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    BWS Stories - Contest Winners

    Contest Winners - Dream Girl - Feb-March Honorable Mention!

    Katrina Norfleet makes her living as a marketing communications writer and editor, but she feeds her soul by writing fiction and creative nonfiction. Her writing credits include several nonfiction articles and an award-winning short story, written for Fortress, a magazine for African American Christian women. She writes from her home in Maryland, where she lives with her teenage son and daughter, and their black Labrador retriever, Romeo.


    Dream Girl - Feb-March Honorable Mention!

    I have this mental image of what I must have looked like during the last three years of my marriage. There I am positioned like a warrior, heels dug in, hands in a firm grip, holding onto my husband and belting out the lyrics, "You're gonna love me!" like the character, Effie, in Dreamgirls. But in real life, just like Effie's lover in the stage play and subsequent box office hit movie, my husband left anyway and took with him my dreams of a happily ever after.

    A divorce at midlife can shake things up. It can drag you to a place of pain and self-destruction, wondering who you are without the identity of being a Mrs., or, it can represent a launching pad for a life you never expected but are ready to embrace with great expectations. In my case, it propelled me to a place of yearning for passion, the one that was ignited as early as fourth grade when I wrote my first creative writing story. It was indeed a love relationship sparked at the age of 10 that endured throughout adulthood, though largely neglected in favor of the more practical marketing communications writing that pays my bills.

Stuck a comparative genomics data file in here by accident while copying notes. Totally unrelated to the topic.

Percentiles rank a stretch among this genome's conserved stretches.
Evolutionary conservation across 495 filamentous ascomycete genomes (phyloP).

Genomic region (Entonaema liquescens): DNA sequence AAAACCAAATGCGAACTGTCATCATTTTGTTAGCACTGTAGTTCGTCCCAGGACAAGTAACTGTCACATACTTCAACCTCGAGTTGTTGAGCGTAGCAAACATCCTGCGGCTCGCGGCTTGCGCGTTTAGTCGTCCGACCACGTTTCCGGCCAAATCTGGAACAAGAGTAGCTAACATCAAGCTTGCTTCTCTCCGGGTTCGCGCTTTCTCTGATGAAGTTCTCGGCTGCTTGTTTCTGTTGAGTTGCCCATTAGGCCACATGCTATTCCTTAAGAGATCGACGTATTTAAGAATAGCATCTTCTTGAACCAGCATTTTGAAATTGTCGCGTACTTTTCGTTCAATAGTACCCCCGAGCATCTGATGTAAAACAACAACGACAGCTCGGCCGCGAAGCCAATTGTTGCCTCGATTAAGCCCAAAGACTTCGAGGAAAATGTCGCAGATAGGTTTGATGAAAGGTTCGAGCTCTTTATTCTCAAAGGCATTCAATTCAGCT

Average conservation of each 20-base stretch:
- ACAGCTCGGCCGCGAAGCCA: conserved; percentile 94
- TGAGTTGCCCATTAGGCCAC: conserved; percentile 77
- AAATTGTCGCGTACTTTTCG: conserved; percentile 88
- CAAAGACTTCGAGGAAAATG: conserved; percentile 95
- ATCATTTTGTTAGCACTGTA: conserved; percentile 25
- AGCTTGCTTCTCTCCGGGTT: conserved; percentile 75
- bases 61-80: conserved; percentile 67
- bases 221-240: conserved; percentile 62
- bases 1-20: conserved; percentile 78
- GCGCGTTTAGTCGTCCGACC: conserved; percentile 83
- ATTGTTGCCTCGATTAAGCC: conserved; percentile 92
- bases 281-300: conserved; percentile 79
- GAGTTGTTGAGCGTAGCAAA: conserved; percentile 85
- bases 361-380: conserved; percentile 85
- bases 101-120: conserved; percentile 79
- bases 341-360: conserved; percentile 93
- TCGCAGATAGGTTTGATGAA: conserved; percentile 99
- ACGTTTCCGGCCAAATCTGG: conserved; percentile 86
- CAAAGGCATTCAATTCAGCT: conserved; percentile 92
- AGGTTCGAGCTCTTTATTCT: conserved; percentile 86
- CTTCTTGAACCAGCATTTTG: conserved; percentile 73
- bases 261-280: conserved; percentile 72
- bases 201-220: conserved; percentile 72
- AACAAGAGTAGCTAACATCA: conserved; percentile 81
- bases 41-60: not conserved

But last year, as one love affair came to a dead-end, the other became a prominent player in my healing process. Suddenly, casts of characters that had been long forgotten reemerged, ready to take their rightful place on the computer screen inside a tale of universal hope and healing. Just like these characters did, my desire for my first love resurfaced, and today I am entrenched in reclaiming a dream deferred.

    Family lore says I was known as early as four-years-old to engage in long and loud conversations with imaginary people, complete with names, physical characteristics, family backgrounds and interesting livelihoods. It was not unusual for guests to hear me talking in the backroom and ask, "Who's back there with Trina?" and have my sister or brother answer, "Oh no one. She's just talking to herself."

    Seems my ability to create fiction existed before I even learned to write. But the moment I realized, in Ms. Dudyak's fourth grade English class, that creative writing was a way to share these made up people with others, I knew I had found my calling. By then I was already an avid reader, known to be up way past midnight in the room I shared with my older sister, sitting under the window with the shade lifted so I could read by moonlight. It was there that I first dreamed of being a writer who would one day have my own book on a shelf in a library.

    Unfortunately, some 10 years later I would make a misguided decision to choose profession over passion when I changed my undergraduate major from English to communications-public relations. It was like putting my dream in lay-a-way, with plans of going back and retrieving it at a more affordable time.

    Though I have made small deposits on my lifelong dream over the years, it took the grief of losing my marriage to bring me back to that lay-a-way department to claim my girlhood dream in its entirety. A month before my final divorce hearing, I mailed my first application to a graduate school writing program. A month later, I paid for membership in two writers' organizations and applied for a career development grant sponsored by a national women's foundation to help pay for graduate studies. The month after that, I was enrolled in two writing workshops led by a six-time published author with a New York Times Notable Book of the Year under his belt. Then I began reading, writing and re-writing, because I know that nothing, not even a dream, can grow unless it is constantly nurtured and worked at with fervor. It took a failed marriage to re-teach me this essential life lesson.

    So, these days I no longer dream of growing old with my husband by my side. Instead I have visions of realizing the dream of my childhood. I picture myself reaching up on a shelf in a library and pulling down a book with my name printed on its spine. It is the dream of girl becoming the woman she was always meant to be, and living happily, after all.

     
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